MZ: Yeah, I would say it is a bit of both. For us, it is understanding some of those marginal assets as you defined them. Actually if we run them internally here through our technical team some of them are not as marginal as the market believes. Assets that previously years ago had economic problems with them at a certain commodity price, share price at the current foreign exchange level. Understanding how to rejig those projects which should be economics, being able to identify projects that the market thinks are marginal or even uneconomic at this point. I think our real strength is to find those projects, run them through the internal review process that we have here with our engineering and geological teams and uncover some gems that in fact if we apply the current world economics these are very robust projects especially one to get me excited.
We do look at some of these other projects that are well out of the money as all options. I suppose that we do not typically park our capital there simply because our belief is that gold prices will probably move higher, but the pace under which they do move higher is unknown to the entire market, so it very much threatens an opportunity cost of capital. I would much rather understand the fundamentals, rework the fundamentals and find these hidden gems, then park my money in a truly marginal asset and just hope that factors beyond my control take effect and arise, and push the value of that asset up.
CK: The mining industry is - and always has been - fraught with shady characters. The cycles allow for huge amounts of money to be made very quickly, and that seems to invite a lot of people rushing into the space, a lot of excitement where people throw money into hands that maybe it should not go into. Before the call you were talking about the idea of shareholder activism - the idea of shareholders taking a little bit more control or say in what is being done with their money and the guidance of a particular company, something that does not seem to happen very much in mining. What can you tell us about Delbrook and your interest in getting involved in a more active role?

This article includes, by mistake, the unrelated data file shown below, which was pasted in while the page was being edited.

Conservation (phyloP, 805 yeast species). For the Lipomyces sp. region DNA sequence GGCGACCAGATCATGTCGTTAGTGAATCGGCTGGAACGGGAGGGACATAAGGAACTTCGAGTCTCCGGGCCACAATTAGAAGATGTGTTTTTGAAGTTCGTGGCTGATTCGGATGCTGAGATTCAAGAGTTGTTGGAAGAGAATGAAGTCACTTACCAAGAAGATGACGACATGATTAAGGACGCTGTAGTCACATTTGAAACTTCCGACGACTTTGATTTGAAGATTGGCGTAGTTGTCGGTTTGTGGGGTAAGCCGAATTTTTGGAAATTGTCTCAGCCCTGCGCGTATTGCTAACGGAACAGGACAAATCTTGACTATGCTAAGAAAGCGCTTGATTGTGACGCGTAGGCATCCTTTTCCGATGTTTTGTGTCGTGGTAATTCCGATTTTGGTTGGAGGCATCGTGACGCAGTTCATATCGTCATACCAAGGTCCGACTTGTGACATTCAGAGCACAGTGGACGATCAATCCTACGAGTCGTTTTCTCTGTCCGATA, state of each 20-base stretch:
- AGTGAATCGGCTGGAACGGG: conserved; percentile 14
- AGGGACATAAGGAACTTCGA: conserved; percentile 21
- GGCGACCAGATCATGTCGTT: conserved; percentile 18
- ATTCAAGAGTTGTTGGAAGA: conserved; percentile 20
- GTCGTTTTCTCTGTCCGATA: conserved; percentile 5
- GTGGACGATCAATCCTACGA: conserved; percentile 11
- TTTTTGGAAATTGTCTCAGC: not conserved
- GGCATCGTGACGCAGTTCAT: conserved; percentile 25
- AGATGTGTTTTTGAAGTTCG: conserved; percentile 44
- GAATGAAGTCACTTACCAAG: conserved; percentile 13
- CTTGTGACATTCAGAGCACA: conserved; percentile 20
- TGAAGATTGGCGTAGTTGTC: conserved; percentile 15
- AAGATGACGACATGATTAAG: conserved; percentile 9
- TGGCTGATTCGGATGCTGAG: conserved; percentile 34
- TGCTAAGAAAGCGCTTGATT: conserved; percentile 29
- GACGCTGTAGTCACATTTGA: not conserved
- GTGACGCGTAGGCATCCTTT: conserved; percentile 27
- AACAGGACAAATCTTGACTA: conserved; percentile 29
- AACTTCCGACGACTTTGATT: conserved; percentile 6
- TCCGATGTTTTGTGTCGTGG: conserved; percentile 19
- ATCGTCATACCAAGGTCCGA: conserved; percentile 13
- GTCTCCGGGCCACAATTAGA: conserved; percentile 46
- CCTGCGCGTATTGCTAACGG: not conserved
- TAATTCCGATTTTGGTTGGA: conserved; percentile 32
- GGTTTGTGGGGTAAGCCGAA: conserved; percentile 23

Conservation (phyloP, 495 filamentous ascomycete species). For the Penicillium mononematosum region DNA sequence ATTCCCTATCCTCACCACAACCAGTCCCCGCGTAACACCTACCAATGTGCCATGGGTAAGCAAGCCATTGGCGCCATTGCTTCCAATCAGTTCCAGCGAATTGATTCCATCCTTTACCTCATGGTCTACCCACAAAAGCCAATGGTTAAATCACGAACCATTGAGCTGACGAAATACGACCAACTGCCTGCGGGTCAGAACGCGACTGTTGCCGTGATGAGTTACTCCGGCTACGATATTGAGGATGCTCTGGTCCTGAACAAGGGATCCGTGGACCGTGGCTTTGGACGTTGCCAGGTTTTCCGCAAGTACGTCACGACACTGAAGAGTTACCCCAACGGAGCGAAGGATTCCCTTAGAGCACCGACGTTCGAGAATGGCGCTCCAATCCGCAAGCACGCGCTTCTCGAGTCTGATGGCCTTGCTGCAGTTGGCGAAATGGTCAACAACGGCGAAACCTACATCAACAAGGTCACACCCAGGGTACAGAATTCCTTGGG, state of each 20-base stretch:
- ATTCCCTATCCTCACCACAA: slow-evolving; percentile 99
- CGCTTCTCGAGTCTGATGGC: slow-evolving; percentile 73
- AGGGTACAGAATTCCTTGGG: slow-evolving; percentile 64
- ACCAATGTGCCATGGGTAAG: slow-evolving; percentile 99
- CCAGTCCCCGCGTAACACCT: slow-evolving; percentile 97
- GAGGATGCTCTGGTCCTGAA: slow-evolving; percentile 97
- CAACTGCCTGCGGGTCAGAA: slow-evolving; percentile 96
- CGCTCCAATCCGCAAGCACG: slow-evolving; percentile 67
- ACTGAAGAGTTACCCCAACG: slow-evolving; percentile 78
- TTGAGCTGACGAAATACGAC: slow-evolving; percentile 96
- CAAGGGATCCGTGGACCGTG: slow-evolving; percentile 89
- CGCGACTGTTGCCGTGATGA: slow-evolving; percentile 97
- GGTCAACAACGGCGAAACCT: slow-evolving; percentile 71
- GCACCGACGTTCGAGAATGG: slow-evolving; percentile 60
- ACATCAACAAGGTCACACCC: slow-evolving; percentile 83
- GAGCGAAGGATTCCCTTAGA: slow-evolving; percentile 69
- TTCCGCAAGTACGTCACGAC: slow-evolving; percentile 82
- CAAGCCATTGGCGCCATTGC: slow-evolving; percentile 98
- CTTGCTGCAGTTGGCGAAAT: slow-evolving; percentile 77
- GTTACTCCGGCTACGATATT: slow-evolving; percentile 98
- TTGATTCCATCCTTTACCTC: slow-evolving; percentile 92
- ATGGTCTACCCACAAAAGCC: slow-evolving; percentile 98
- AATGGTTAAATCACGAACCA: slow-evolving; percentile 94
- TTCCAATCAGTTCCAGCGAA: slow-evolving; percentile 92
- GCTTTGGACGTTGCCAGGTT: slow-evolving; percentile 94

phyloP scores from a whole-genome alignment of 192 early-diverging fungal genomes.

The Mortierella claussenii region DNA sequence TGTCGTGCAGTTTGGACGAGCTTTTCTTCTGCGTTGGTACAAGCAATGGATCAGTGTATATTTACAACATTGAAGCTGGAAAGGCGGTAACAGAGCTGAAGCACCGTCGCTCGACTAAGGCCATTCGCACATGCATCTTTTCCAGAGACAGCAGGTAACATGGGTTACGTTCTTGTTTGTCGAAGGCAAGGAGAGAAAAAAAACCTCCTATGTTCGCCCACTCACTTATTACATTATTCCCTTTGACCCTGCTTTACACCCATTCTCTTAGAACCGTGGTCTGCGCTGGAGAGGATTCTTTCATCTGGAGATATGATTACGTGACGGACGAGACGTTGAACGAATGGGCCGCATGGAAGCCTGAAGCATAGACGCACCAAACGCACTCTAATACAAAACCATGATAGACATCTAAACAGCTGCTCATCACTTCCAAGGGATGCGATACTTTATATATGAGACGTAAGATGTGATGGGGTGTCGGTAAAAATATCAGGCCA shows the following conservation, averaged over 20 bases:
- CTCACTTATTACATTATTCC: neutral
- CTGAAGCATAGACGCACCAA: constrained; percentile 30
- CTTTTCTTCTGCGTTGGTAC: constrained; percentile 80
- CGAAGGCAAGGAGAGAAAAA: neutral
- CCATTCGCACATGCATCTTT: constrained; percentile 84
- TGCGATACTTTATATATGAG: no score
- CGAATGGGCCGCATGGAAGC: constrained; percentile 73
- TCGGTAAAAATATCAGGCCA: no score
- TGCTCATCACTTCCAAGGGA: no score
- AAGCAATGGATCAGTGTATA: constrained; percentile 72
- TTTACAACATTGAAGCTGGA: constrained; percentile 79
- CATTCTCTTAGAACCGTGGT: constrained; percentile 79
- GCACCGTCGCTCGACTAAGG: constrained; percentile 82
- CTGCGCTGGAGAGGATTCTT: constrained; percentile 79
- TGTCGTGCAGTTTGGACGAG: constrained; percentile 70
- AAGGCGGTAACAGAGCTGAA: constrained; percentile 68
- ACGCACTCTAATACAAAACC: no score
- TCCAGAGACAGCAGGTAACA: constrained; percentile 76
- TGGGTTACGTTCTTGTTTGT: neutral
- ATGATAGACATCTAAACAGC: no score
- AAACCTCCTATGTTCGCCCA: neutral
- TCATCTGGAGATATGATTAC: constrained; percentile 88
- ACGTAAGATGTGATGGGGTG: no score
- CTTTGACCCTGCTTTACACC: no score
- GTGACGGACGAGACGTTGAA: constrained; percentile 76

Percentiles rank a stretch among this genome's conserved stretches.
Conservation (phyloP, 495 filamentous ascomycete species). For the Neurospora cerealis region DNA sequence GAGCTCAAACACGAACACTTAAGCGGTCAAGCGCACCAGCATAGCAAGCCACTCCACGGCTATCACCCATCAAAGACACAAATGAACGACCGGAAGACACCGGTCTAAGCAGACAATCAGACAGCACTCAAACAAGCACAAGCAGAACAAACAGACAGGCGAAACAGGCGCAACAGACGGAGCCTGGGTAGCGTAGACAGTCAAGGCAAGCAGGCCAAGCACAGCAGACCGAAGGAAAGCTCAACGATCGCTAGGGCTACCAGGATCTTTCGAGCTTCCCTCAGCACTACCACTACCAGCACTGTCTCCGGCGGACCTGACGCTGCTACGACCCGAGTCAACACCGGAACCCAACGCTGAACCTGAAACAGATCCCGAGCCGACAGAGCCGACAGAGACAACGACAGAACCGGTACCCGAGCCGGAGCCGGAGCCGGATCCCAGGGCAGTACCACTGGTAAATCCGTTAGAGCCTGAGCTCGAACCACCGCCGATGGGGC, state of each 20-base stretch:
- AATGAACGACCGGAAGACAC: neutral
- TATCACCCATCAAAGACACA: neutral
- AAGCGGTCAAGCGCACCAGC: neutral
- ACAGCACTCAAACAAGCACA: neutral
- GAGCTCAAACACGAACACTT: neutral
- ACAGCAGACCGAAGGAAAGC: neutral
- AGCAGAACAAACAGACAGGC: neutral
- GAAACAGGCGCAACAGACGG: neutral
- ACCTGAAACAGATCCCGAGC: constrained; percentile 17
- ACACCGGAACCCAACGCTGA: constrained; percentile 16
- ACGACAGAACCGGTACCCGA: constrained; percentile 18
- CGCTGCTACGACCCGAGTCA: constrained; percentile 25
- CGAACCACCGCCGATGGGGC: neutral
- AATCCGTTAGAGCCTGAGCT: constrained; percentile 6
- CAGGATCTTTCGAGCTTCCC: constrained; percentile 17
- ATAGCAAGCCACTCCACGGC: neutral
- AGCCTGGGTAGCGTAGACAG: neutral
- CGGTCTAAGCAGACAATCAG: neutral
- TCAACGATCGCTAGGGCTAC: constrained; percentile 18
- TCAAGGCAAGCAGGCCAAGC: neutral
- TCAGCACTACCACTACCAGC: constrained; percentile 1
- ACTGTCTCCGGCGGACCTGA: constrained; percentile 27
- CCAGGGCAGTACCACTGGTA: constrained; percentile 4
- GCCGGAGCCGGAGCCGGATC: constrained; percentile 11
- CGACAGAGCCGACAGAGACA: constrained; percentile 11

MZ: Yeah, I would say our policy internally here is very much focused on the value of the proxy that we have, it's our belief that activism or engagement for shareholders is something that has not occurred to the degree necessary within the mining space, especially in the intermediate to junior mining space. It is typically a situation where it is very retail focused. That is not us. We are in to most of our investments we probably have at least a dozen, if not eighteen where we are reporting shareholders. But as internal policy we engage management very actively, engage the board of directors very actively.
It is not outside the realm of possibility for us to be involved in something where we look at making changes if after the discussion with the board and management things are not going in the direction that we believe that they should. As in my previous comment we have said that the sector in general on a recovery is in its first inning. The activism side has not even really popped up yet and for us it is something that we are very cognizant of and we are not at all in the least bit afraid of engaging management or board of directors.